Pastors verbally pound their congregations two or three times each week for being wicked sinners in need of repentance, which is, frighteningly enough, one of the expected practices within typical independent, fundamentalist churches. Boys and men must have their hair cut short, above the ears and tapered in the back. Women must not cut their hair, beyond slightly trimming, perhaps; they must also avoid hair coloring and make-up. Jewelry is not allowed for males, of course, and often not allowed for women, either. Everyone is barred from listening to any contemporary music; sometimes everyone is discouraged from even listening to classical sacred music, i.e. they are limited to songs from the old hymn book and Gospel music. The list goes on and on, but the result is the same: There is some price to pay for failure to comply.

This is even more noticeable in Islamism; individuals can lose fingers and hands for stealing, or their very lives for what might be considered blasphemy, even if it is not so according to Qur’anic standards. The news around the world is packed full of horrendous stories of the extremities to which Islamists are going in order to enforce compliance to their exceedingly stringent, narrow version of Islam. People are being murdered, children are being ripped away from their parents, homes burned, sometimes entire villages destroyed. Adherents of other faith-religions are in constant danger… All of this militates against the mainstream history and heritage of Islam, which many in the West no longer know, as well as the basic attitude and perspective of Muslims round the world.[6] This is the ugly face of fundamentalism. It crops up, too, in Hinduism,[7] which seeks to recover “an original Hindu empire.”[8]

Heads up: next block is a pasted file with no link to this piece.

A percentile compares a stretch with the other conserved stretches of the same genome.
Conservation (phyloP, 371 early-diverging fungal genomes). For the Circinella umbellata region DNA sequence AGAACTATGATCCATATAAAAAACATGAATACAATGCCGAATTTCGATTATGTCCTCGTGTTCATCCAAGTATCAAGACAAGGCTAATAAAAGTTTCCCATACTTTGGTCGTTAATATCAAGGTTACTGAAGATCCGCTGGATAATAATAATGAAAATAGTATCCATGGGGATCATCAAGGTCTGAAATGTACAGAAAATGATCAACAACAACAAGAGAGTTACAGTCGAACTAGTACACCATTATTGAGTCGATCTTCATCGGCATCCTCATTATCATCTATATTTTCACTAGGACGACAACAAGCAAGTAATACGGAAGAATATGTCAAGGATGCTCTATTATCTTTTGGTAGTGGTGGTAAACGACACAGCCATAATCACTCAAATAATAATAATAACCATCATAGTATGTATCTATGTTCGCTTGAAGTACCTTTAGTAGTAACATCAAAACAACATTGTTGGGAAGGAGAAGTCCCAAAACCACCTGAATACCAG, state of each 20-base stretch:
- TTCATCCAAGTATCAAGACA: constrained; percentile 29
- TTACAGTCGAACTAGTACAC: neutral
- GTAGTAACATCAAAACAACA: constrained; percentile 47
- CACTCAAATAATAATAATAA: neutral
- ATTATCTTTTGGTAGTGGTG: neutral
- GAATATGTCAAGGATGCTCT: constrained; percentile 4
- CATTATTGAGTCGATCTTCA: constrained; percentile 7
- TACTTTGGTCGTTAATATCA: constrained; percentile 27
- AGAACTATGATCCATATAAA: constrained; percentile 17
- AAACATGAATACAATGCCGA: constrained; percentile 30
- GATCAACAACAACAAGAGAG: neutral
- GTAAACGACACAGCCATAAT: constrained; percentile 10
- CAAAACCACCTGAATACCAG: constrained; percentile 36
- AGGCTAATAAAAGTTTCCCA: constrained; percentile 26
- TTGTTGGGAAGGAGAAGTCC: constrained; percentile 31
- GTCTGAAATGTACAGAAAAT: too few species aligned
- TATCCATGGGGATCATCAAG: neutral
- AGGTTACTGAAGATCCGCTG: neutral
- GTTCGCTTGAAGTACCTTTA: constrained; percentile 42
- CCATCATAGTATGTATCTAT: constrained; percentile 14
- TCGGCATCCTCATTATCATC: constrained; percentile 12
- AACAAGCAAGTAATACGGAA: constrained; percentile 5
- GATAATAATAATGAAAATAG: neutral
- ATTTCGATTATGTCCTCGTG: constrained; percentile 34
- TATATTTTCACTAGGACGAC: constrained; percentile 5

In Christianity, much of the problem with fundamentalism stems from an inappropriate interpretation and application of the scriptures, historical ignorance, and a gross under-appreciation for catholic (universal) growth and maturation. As stated before in previous blogs, I am no Bible scholar, but in the study of Scripture it seems to me an excellent approach would be as follows:

  1. Learn as much as possible the historical context of the passage, i.e. the social customs of ancient Israel, the Ancient Near East in general, Hellenization, the political situation, the early Roman Empire, concurrent religions, etc.
  2. Utilize basic study aids, such as: Dictionaries, Bible encyclopedias,[9] lexicons, concordances, etc. as well as at least three reputable translations[10]
  3. Consult commentaries, ancient and contemporary,[11] varied in theological perspective.[12]
  4. Take notes, discuss with others (intelligent and serious), meditate (prayerfully), etc.
  5. Consider what contemporary application – via (perhaps) appropriate re-contextualization[13] – the passage might offer, beneficially of course.